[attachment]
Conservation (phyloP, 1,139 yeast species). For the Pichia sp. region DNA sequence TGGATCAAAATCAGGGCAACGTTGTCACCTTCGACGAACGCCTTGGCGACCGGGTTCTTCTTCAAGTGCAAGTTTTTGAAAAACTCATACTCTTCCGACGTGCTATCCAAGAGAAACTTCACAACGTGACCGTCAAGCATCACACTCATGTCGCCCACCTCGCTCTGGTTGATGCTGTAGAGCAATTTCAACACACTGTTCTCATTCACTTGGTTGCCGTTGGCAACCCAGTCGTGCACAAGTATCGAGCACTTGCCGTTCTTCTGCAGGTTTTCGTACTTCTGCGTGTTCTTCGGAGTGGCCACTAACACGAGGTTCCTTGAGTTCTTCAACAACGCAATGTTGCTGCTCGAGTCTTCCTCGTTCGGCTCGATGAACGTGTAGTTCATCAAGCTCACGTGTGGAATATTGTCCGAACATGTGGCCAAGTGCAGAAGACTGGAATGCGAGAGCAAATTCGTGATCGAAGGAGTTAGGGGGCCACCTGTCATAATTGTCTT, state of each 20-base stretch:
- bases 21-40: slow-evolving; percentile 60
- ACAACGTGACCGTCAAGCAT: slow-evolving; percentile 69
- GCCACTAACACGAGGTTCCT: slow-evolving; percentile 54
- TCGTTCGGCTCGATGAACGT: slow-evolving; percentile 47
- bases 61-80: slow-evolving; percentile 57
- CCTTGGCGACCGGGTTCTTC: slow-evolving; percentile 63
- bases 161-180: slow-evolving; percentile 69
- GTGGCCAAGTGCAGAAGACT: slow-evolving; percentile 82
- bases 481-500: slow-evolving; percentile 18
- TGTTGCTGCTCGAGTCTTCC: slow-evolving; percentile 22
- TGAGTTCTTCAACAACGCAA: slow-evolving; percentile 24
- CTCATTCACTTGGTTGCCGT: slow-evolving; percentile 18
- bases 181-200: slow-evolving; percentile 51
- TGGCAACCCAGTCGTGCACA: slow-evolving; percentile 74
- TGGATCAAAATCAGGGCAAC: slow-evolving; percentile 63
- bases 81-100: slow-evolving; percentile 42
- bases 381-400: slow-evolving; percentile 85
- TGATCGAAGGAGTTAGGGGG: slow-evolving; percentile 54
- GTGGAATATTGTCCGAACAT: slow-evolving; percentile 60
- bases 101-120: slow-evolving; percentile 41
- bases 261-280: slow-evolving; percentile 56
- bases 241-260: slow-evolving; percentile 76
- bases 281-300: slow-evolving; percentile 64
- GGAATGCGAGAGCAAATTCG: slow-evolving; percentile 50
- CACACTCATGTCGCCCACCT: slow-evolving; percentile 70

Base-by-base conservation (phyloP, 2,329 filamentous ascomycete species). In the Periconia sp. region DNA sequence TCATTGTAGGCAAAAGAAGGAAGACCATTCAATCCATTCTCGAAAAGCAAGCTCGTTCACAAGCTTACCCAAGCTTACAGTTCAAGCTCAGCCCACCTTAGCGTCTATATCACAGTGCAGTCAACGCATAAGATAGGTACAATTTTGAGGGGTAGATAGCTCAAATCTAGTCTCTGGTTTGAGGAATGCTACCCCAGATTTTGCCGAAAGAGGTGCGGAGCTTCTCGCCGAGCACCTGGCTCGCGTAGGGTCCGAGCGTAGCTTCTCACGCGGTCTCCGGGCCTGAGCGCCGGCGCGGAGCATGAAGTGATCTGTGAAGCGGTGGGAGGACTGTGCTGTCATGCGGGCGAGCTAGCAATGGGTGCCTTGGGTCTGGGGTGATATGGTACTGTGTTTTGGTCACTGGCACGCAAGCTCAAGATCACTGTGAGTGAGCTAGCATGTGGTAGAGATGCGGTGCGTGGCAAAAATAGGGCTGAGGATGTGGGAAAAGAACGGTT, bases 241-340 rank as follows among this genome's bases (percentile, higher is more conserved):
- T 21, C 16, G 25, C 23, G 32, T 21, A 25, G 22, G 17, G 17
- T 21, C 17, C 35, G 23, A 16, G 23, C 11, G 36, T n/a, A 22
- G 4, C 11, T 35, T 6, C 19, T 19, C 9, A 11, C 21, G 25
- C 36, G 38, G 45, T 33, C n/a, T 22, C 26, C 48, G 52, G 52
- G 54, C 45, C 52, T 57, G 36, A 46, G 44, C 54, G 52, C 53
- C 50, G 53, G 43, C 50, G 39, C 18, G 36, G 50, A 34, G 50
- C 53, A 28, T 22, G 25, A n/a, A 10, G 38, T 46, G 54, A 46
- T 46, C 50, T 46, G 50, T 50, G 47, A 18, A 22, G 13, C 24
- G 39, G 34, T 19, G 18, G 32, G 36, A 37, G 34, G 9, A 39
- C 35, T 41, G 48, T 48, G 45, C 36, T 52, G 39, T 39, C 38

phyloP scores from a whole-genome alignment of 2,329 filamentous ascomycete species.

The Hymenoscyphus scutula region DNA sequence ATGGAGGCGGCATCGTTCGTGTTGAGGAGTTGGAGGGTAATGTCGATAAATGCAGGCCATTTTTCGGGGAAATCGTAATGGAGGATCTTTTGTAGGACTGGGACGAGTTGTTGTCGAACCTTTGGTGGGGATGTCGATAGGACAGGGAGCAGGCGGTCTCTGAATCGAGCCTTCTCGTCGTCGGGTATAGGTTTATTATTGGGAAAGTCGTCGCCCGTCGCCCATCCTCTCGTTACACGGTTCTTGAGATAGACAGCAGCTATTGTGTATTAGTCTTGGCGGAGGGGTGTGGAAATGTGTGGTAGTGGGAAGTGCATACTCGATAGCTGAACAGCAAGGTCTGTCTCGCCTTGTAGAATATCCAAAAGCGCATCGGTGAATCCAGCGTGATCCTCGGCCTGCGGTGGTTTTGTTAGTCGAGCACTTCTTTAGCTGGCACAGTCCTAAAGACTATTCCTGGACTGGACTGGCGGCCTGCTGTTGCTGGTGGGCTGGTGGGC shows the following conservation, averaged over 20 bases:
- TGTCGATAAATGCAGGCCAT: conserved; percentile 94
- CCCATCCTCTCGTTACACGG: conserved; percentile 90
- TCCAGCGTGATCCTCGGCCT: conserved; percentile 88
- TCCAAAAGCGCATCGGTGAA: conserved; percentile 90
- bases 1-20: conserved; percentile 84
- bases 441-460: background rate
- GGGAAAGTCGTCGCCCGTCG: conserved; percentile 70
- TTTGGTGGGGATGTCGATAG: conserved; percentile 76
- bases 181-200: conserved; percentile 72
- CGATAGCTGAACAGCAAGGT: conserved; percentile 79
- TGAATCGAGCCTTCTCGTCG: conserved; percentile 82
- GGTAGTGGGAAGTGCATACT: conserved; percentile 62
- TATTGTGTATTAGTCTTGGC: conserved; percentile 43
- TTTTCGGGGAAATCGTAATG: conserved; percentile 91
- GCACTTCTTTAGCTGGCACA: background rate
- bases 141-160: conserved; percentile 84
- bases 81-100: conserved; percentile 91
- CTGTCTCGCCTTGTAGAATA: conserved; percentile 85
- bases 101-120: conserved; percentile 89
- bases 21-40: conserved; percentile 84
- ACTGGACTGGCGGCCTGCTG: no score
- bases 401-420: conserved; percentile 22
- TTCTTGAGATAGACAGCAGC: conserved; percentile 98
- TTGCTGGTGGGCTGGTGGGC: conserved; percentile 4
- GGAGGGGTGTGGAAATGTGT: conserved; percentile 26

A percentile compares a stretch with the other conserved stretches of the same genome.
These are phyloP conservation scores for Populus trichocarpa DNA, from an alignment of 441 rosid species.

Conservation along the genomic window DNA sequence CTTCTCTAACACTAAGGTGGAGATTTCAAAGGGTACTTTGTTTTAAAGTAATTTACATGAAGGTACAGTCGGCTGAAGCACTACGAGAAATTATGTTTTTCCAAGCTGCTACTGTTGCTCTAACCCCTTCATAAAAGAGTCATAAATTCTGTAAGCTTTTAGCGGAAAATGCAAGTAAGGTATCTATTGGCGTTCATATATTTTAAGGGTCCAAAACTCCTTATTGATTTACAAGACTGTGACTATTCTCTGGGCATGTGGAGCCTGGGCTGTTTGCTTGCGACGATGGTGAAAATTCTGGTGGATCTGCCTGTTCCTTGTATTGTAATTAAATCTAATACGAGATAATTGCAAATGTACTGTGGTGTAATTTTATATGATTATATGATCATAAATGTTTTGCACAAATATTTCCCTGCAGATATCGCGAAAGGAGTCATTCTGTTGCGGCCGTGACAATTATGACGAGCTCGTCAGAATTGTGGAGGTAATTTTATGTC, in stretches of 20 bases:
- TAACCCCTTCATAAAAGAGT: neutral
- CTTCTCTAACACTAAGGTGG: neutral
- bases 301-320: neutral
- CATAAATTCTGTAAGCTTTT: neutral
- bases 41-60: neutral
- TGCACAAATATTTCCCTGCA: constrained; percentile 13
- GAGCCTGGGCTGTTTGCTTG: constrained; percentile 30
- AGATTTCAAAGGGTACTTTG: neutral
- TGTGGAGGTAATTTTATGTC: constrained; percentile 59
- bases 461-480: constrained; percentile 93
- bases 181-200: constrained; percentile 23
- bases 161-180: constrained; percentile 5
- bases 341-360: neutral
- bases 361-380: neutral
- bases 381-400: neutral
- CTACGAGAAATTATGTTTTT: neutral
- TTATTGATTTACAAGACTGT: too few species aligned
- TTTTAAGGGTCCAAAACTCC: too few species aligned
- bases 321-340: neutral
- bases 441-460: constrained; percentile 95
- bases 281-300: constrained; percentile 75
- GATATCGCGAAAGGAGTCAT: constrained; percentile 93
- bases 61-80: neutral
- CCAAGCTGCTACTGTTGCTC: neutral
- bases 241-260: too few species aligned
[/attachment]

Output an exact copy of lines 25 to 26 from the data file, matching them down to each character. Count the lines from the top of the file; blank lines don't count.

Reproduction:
- GGAATGCGAGAGCAAATTCG: slow-evolving; percentile 50
- CACACTCATGTCGCCCACCT: slow-evolving; percentile 70